Saint Agricius of Trier and Saint Anno of Cologne by The Master of the Agilolphus Altarpiece, $900,000 (£708,660) at Sotheby’s.

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The difficulty in sourcing high-quality and market-fresh material has become a standard refrain in the Old Master market.

After a decent uplift in the first half of 2023, supply issues once again loomed large at the two most recent auction series in London and New York.

Following a relative flat series in London in December punctuated by a few strong contests for unusual or quirky subjects (see ATG No 2624), the lack of stand-out lots was again somewhat acute at the latest sales in the Big Apple held at the start of 2024.

The auctions were not helped by the withdrawal of a Diego Velázquez (1599-1660) portrait depicting Isabel de Borbón, Queen of Spain, which was due to be offered at Sotheby’s with an estimate ‘in the region of $35m’.

Christie’s also had a number of lots withdrawn including a pair of Michele Marieschi (1710-1743) vedute which had an estimate of $2m-3m.

Of the remaining lots, a significant proportion were unsold including the potential best-seller: Self-Portrait of the Artist as a Young Man by Sir Peter Paul Rubens (1577-1640), guided at $3m-5m at Sotheby’s. The failure of few other big-ticket lots as well as a number selling on or below their low estimate also hardly either engendered confidence or helped the bottom line.

Unstable world

Were global factors also at play? One leading dealer told ATG that the upcoming elections in the US and UK and wars in Ukraine and Gaza were not conducive to a general climate of buying and selling.

Another mentioned the fact that the estimates here were often too high for the market to absorb.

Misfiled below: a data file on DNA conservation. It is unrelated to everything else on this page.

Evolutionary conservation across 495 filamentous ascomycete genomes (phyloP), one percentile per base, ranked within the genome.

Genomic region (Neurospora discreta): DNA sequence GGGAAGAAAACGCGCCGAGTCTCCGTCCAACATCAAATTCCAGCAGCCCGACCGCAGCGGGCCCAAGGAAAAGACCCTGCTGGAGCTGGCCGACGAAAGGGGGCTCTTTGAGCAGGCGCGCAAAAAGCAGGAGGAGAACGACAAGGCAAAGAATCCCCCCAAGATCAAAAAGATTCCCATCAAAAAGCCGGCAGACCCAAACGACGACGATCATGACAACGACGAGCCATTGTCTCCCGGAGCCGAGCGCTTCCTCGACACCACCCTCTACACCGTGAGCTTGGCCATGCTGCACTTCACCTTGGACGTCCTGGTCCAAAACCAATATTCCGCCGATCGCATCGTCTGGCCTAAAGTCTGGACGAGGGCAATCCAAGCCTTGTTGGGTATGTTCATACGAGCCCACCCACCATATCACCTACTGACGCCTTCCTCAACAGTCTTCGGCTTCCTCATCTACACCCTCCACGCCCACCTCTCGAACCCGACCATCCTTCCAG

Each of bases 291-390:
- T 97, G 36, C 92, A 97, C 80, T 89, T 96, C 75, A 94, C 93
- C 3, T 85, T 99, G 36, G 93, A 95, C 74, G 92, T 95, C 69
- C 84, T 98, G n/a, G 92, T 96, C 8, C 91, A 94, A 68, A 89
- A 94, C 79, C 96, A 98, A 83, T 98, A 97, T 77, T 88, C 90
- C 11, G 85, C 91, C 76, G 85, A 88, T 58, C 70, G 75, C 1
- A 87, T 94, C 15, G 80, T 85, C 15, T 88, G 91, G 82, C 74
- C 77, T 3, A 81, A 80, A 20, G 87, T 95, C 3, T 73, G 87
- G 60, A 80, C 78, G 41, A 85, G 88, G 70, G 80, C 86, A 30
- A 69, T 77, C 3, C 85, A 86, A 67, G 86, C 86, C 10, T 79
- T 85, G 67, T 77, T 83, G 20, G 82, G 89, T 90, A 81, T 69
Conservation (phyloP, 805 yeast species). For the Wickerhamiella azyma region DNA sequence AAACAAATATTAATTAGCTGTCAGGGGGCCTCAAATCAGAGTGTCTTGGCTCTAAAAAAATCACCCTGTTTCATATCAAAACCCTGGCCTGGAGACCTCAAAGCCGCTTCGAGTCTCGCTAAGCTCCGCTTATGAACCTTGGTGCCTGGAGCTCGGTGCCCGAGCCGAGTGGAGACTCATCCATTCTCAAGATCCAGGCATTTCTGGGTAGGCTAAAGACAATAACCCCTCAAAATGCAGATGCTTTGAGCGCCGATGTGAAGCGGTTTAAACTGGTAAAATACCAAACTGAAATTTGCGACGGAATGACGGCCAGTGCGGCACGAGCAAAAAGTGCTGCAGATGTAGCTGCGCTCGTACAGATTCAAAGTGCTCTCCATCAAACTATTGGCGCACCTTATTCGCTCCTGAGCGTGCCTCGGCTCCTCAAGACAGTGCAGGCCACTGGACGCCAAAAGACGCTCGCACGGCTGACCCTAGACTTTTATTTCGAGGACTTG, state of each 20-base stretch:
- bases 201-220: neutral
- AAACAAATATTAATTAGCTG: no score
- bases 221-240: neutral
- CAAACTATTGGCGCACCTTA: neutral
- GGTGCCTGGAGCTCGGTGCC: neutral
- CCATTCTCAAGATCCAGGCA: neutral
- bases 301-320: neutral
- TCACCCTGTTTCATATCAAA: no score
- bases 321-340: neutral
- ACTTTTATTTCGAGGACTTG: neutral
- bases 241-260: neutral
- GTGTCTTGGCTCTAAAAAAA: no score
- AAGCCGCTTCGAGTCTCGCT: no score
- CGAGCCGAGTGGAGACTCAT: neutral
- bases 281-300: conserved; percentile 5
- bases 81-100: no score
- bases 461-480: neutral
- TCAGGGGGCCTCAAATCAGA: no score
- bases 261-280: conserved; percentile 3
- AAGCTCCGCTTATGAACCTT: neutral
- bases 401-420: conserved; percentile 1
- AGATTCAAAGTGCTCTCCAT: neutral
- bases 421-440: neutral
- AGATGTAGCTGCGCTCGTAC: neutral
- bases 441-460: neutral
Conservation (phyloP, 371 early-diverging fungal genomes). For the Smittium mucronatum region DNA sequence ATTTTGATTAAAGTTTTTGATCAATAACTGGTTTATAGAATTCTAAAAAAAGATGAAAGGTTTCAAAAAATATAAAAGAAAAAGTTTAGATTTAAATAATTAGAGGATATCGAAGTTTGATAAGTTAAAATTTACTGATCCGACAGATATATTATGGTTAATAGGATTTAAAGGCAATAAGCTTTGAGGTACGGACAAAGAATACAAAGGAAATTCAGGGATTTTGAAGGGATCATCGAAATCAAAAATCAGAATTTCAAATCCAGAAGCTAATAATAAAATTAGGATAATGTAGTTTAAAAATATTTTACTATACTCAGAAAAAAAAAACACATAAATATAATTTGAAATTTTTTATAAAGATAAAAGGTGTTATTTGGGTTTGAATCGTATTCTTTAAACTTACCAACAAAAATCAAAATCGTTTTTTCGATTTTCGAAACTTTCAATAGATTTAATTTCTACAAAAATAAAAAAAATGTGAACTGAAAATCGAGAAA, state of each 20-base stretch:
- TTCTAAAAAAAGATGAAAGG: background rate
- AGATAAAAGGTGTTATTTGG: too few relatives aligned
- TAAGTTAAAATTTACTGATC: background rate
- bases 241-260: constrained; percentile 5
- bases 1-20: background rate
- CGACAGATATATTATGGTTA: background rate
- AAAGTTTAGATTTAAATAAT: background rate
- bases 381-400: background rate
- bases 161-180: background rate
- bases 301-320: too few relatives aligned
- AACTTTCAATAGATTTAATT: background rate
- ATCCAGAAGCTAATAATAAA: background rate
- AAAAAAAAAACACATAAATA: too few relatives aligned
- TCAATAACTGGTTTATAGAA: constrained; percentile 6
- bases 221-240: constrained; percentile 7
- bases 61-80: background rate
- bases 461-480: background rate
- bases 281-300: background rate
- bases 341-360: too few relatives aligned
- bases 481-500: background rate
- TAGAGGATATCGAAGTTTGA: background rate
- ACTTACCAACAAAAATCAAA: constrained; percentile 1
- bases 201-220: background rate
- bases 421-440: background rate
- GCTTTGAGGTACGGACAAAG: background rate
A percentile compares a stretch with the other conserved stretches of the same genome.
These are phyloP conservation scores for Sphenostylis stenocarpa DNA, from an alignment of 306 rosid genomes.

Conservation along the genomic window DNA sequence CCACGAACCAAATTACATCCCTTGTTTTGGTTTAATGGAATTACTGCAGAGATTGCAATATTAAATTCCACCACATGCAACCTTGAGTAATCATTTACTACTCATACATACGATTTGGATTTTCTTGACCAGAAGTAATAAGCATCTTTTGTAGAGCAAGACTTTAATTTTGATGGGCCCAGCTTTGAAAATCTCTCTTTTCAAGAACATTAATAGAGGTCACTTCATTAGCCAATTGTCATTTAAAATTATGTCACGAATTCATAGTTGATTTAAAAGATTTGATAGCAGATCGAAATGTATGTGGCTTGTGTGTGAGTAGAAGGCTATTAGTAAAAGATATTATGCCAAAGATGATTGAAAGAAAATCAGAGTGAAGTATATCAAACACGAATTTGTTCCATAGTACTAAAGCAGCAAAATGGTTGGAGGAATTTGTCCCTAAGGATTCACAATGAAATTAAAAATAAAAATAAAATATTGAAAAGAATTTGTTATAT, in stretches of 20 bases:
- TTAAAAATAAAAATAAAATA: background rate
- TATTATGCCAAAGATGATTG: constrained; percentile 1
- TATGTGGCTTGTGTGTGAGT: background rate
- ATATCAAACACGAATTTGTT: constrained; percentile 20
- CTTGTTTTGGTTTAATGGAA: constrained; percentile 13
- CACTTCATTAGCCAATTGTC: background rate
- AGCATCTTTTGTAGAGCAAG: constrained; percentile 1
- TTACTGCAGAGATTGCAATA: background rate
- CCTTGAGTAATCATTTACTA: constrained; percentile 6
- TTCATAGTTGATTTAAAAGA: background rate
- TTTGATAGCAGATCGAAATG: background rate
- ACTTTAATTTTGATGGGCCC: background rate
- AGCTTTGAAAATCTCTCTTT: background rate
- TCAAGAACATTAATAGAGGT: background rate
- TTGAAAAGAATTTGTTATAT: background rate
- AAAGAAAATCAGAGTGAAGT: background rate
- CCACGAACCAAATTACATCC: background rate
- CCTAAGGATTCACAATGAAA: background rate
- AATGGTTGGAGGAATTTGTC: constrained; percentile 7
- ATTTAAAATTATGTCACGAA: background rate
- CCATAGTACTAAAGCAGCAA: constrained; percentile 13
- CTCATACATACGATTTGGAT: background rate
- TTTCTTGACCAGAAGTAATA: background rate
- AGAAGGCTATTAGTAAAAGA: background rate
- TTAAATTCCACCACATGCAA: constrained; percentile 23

On the demand side, a reduction in Asian and Russian buying also appears to be hitting the sector, while the trade remained pretty selective when it came to bidding.

The final tally for the New York Old Master sales at Sotheby’s and Christie’s at the end of January and early February was $60.3m (£47.5m) including premium. This compared to the record $171.5m (£139.4m) from the equivalent series last year where a bumper crop of consignments came forward – not least the single owner sale of works from the JE Safra collection offered at Christie’s and 10 pictures from the Fisch-Davidson collection at Sotheby’s that raised a cool $49.6m (£40.3m) on their own.

Speaking about the latest series, London dealer Johnny van Haeften told ATG: “There wasn’t a lot there. Because of the relative paucity of the lots on offer, many people didn’t bother to go, so there were a few bargains for those who made the journey.

“The good things did well but there was little or no demand for the second and third tiers. It’s what we’ve been seeing for some time, the best and the rest. The market is polarising, naturally, but there’s still life at every level, even if it’s becoming more selective.”

Stretching the boundary

The top picture at the current series wasn’t even technically an Old Master. Gustav Bauernfeind’s (1848-1904) The Western Wall, a large-scale view of the holy site in Jerusalem which was consigned to Sotheby’s by a West Coast Jewish institution, sold for $2.8m (£2.21m) against a $2m-3m estimate.